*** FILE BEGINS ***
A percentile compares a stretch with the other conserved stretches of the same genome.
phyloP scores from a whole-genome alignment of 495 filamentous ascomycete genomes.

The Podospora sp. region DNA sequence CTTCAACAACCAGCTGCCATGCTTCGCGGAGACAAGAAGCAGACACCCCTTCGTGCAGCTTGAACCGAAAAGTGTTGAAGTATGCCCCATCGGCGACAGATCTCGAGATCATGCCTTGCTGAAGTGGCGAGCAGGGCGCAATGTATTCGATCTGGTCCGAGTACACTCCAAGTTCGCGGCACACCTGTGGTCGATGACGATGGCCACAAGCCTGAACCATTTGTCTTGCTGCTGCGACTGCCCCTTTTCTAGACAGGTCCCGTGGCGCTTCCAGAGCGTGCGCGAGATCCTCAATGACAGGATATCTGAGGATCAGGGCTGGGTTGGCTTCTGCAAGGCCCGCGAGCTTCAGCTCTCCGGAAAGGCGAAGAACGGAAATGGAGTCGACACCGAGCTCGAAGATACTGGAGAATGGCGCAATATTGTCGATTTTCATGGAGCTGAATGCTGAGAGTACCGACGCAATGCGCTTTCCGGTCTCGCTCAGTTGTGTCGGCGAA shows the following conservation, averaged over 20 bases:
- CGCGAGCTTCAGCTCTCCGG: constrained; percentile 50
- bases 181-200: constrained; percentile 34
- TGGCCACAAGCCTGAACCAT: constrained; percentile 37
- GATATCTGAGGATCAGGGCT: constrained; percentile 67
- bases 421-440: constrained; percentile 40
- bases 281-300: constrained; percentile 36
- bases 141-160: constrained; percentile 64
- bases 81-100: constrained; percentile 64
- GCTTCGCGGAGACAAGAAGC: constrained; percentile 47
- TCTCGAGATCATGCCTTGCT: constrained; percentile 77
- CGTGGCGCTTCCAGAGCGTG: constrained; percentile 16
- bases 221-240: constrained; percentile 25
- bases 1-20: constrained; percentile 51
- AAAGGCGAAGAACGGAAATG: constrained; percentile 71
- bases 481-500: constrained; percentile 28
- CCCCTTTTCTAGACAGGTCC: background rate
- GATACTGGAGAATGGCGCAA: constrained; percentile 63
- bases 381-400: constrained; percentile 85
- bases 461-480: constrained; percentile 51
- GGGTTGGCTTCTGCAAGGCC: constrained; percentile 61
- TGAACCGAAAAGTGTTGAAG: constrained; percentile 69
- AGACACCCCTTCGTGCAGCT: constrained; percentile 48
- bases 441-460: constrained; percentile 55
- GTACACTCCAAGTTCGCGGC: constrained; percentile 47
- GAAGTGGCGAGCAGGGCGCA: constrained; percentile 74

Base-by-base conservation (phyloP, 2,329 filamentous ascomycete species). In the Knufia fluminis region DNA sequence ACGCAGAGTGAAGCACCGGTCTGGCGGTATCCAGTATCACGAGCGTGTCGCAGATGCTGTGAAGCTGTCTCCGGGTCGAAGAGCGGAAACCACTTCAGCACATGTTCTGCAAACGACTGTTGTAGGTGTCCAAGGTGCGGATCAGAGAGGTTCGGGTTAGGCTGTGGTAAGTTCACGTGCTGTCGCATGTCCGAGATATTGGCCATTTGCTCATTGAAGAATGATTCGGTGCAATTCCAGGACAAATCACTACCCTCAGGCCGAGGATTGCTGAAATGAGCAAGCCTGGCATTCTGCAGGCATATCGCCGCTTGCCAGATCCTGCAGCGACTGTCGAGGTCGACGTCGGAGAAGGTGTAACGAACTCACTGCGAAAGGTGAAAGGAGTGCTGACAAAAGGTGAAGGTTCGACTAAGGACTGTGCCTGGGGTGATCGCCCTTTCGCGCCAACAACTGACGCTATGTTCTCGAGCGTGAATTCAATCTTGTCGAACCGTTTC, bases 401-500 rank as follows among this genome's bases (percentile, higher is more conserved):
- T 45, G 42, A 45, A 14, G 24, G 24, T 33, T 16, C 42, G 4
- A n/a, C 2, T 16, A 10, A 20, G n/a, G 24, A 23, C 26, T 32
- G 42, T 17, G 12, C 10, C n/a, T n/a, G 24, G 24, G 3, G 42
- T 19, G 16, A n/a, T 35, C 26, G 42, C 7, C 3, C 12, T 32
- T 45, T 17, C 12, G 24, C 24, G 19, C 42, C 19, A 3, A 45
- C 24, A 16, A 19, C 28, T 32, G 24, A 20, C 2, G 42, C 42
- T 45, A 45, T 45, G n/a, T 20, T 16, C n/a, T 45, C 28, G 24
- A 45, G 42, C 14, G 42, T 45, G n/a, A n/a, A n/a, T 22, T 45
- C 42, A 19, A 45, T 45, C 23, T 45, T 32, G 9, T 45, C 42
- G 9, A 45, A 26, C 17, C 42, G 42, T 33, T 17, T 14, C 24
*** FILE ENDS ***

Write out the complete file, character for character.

A percentile compares a stretch with the other conserved stretches of the same genome.
phyloP scores from a whole-genome alignment of 495 filamentous ascomycete genomes.

The Podospora sp. region DNA sequence CTTCAACAACCAGCTGCCATGCTTCGCGGAGACAAGAAGCAGACACCCCTTCGTGCAGCTTGAACCGAAAAGTGTTGAAGTATGCCCCATCGGCGACAGATCTCGAGATCATGCCTTGCTGAAGTGGCGAGCAGGGCGCAATGTATTCGATCTGGTCCGAGTACACTCCAAGTTCGCGGCACACCTGTGGTCGATGACGATGGCCACAAGCCTGAACCATTTGTCTTGCTGCTGCGACTGCCCCTTTTCTAGACAGGTCCCGTGGCGCTTCCAGAGCGTGCGCGAGATCCTCAATGACAGGATATCTGAGGATCAGGGCTGGGTTGGCTTCTGCAAGGCCCGCGAGCTTCAGCTCTCCGGAAAGGCGAAGAACGGAAATGGAGTCGACACCGAGCTCGAAGATACTGGAGAATGGCGCAATATTGTCGATTTTCATGGAGCTGAATGCTGAGAGTACCGACGCAATGCGCTTTCCGGTCTCGCTCAGTTGTGTCGGCGAA shows the following conservation, averaged over 20 bases:
- CGCGAGCTTCAGCTCTCCGG: constrained; percentile 50
- bases 181-200: constrained; percentile 34
- TGGCCACAAGCCTGAACCAT: constrained; percentile 37
- GATATCTGAGGATCAGGGCT: constrained; percentile 67
- bases 421-440: constrained; percentile 40
- bases 281-300: constrained; percentile 36
- bases 141-160: constrained; percentile 64
- bases 81-100: constrained; percentile 64
- GCTTCGCGGAGACAAGAAGC: constrained; percentile 47
- TCTCGAGATCATGCCTTGCT: constrained; percentile 77
- CGTGGCGCTTCCAGAGCGTG: constrained; percentile 16
- bases 221-240: constrained; percentile 25
- bases 1-20: constrained; percentile 51
- AAAGGCGAAGAACGGAAATG: constrained; percentile 71
- bases 481-500: constrained; percentile 28
- CCCCTTTTCTAGACAGGTCC: background rate
- GATACTGGAGAATGGCGCAA: constrained; percentile 63
- bases 381-400: constrained; percentile 85
- bases 461-480: constrained; percentile 51
- GGGTTGGCTTCTGCAAGGCC: constrained; percentile 61
- TGAACCGAAAAGTGTTGAAG: constrained; percentile 69
- AGACACCCCTTCGTGCAGCT: constrained; percentile 48
- bases 441-460: constrained; percentile 55
- GTACACTCCAAGTTCGCGGC: constrained; percentile 47
- GAAGTGGCGAGCAGGGCGCA: constrained; percentile 74

Base-by-base conservation (phyloP, 2,329 filamentous ascomycete species). In the Knufia fluminis region DNA sequence ACGCAGAGTGAAGCACCGGTCTGGCGGTATCCAGTATCACGAGCGTGTCGCAGATGCTGTGAAGCTGTCTCCGGGTCGAAGAGCGGAAACCACTTCAGCACATGTTCTGCAAACGACTGTTGTAGGTGTCCAAGGTGCGGATCAGAGAGGTTCGGGTTAGGCTGTGGTAAGTTCACGTGCTGTCGCATGTCCGAGATATTGGCCATTTGCTCATTGAAGAATGATTCGGTGCAATTCCAGGACAAATCACTACCCTCAGGCCGAGGATTGCTGAAATGAGCAAGCCTGGCATTCTGCAGGCATATCGCCGCTTGCCAGATCCTGCAGCGACTGTCGAGGTCGACGTCGGAGAAGGTGTAACGAACTCACTGCGAAAGGTGAAAGGAGTGCTGACAAAAGGTGAAGGTTCGACTAAGGACTGTGCCTGGGGTGATCGCCCTTTCGCGCCAACAACTGACGCTATGTTCTCGAGCGTGAATTCAATCTTGTCGAACCGTTTC, bases 401-500 rank as follows among this genome's bases (percentile, higher is more conserved):
- T 45, G 42, A 45, A 14, G 24, G 24, T 33, T 16, C 42, G 4
- A n/a, C 2, T 16, A 10, A 20, G n/a, G 24, A 23, C 26, T 32
- G 42, T 17, G 12, C 10, C n/a, T n/a, G 24, G 24, G 3, G 42
- T 19, G 16, A n/a, T 35, C 26, G 42, C 7, C 3, C 12, T 32
- T 45, T 17, C 12, G 24, C 24, G 19, C 42, C 19, A 3, A 45
- C 24, A 16, A 19, C 28, T 32, G 24, A 20, C 2, G 42, C 42
- T 45, A 45, T 45, G n/a, T 20, T 16, C n/a, T 45, C 28, G 24
- A 45, G 42, C 14, G 42, T 45, G n/a, A n/a, A n/a, T 22, T 45
- C 42, A 19, A 45, T 45, C 23, T 45, T 32, G 9, T 45, C 42
- G 9, A 45, A 26, C 17, C 42, G 42, T 33, T 17, T 14, C 24